Run 2: 2:03:31 (9:25 min/mile **official**) (9:03 min/mile **actual**)
My goal for the 13.1 mile run was sub two hours, which is a 9:07 min/mile pace or quicker. I had run a 2:05 half marathon off the bike in Raleigh in 90+ degree temperatures and direct sunlight in May, but I had faded hard during the back half of that run due to the heat. I felt pretty confident that I could run below two hours in Richmond given the cooler temperatures, even though the wind was blowing pretty hard. I settled into an 8:45 pace out of transition, and I was hoping to hold that pace for as long as possible.
I am not a fan of the two-loop Richmond Rox run course, and there is a long gradual climb up past Legend’s Brewery on the south side, which seems to go on forever. You then lose all of your elevation that you worked so long to gain in less than a half-mile, only to have to repeat the long upgrade once again on loop two. The first portion of half iron run course utilized the Olympic distance course that I had completed in 2014, so I was familiar with it. That portion of the course was well marked and had one or more volunteers at every turn. I’d learn, however, that the back half of the course would be a different story.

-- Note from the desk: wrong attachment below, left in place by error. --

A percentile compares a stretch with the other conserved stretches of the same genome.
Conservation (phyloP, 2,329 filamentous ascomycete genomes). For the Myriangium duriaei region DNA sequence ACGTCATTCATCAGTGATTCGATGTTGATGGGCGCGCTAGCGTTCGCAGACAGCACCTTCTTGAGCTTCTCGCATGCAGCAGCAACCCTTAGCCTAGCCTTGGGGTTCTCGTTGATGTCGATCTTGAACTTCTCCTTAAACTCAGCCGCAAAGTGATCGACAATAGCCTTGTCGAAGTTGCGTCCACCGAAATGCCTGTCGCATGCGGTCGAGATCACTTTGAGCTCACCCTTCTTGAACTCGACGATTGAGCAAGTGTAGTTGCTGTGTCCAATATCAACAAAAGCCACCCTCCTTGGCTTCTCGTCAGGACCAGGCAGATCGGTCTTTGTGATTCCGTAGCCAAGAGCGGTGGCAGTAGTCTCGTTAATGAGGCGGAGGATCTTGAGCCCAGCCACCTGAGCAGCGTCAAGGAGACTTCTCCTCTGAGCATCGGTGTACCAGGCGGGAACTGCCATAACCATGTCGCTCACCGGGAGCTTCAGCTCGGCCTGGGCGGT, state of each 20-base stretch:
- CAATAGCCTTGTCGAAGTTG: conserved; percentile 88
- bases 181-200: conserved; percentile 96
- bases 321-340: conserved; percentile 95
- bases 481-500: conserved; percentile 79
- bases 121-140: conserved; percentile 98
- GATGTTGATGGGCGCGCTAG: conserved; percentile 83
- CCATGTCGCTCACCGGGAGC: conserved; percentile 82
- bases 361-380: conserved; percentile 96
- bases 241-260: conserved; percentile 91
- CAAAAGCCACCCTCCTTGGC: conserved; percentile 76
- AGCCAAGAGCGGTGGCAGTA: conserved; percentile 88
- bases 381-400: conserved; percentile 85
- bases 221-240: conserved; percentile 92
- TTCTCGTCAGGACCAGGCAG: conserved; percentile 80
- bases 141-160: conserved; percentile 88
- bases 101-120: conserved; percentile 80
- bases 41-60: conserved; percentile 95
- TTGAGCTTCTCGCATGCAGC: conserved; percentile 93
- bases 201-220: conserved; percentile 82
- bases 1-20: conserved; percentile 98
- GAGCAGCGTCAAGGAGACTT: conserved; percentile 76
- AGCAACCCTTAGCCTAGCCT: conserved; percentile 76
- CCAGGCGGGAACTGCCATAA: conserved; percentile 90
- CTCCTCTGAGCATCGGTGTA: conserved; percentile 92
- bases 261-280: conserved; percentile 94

For the first three miles, I was on the Olympic distance course with a lot of other runners. After passing the turnaround cone for the Olympic distance runners, however, the crowd thinned out dramatically. I was doing pretty well with my pacing up to that point, but I had to cross the Lee Bridge to get back to the north side of the James River. It was about two-thirds of a mile across the bridge, and the wind was blowing right into my face (as it always does when running north on that bridge). My pacing fell to about 8:58 min/mile, even though my effort level felt like it had increased significantly, and I was thankful when I finally hit solid ground on the far side.